Yearlings secured by Lanni for the partnership include three sons of Quality Road and one each by Into Mischief, Curlin, Uncle Mo, Medaglia D’Oro and Candy Ride.

Last week, the same partners and Lanni took home eight colts from the Fasig-Tipton Selected Yearling Showcase for a total of $3.29m, with that group topped by a pair of sons of Into Mischief.

Meanwhile, on the other side of the ledger, yearlings withdrawn or RNA’d from the session included several bred by Coolmore partnerships, such as Hip 114, a colt by War Front out of Group 3 winner Coolmore, a full-sister to Gleneagles, who was scratched.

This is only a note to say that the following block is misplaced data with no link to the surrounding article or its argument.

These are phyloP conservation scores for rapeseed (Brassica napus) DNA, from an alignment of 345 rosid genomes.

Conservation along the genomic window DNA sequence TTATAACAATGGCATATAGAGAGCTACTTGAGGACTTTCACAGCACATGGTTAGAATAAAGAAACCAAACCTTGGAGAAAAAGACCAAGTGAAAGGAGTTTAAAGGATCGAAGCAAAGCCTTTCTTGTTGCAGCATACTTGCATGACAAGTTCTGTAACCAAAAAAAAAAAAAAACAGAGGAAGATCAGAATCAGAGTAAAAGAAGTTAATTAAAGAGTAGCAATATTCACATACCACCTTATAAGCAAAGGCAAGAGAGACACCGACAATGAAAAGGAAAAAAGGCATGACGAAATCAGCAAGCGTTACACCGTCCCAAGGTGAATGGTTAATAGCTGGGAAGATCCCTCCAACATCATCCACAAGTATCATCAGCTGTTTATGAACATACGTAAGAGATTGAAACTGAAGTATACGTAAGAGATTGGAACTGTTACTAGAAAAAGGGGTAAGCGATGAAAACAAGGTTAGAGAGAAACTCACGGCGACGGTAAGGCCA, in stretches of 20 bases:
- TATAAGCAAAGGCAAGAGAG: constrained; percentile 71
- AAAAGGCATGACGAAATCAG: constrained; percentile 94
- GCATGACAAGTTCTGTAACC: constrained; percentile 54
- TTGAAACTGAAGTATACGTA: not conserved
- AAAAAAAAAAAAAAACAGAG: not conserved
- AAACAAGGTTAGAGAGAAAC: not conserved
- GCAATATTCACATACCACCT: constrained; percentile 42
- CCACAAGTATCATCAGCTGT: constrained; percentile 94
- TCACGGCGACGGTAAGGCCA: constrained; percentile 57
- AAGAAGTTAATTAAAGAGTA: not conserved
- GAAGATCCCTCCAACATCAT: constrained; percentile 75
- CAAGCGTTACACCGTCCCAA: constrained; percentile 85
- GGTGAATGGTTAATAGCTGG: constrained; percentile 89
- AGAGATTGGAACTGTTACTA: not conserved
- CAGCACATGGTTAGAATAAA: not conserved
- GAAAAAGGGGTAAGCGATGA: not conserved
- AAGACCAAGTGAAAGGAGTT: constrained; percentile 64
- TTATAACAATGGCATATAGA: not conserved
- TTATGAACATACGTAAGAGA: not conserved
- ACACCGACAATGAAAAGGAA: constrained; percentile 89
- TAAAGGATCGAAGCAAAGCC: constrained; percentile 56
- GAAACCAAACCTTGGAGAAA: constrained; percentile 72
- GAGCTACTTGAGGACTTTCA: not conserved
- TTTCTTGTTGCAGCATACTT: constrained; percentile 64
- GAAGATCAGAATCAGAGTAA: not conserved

Hip 130, a Kitten’s Joy filly bred by the Niarchos family’s Flaxman Holdings out of Irish and American stakes-placed Absolute Crackers, by Giant’s Causeway, was reported sold for $130,000. However, the buyer was listed as Flaxman Stables Ireland, so the filly was apparently a buyback.

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Neither Godolphin nor Shadwell bought anything, contrasted with their combined spending of $8.31m for eight colts and fillies on 2019's opening day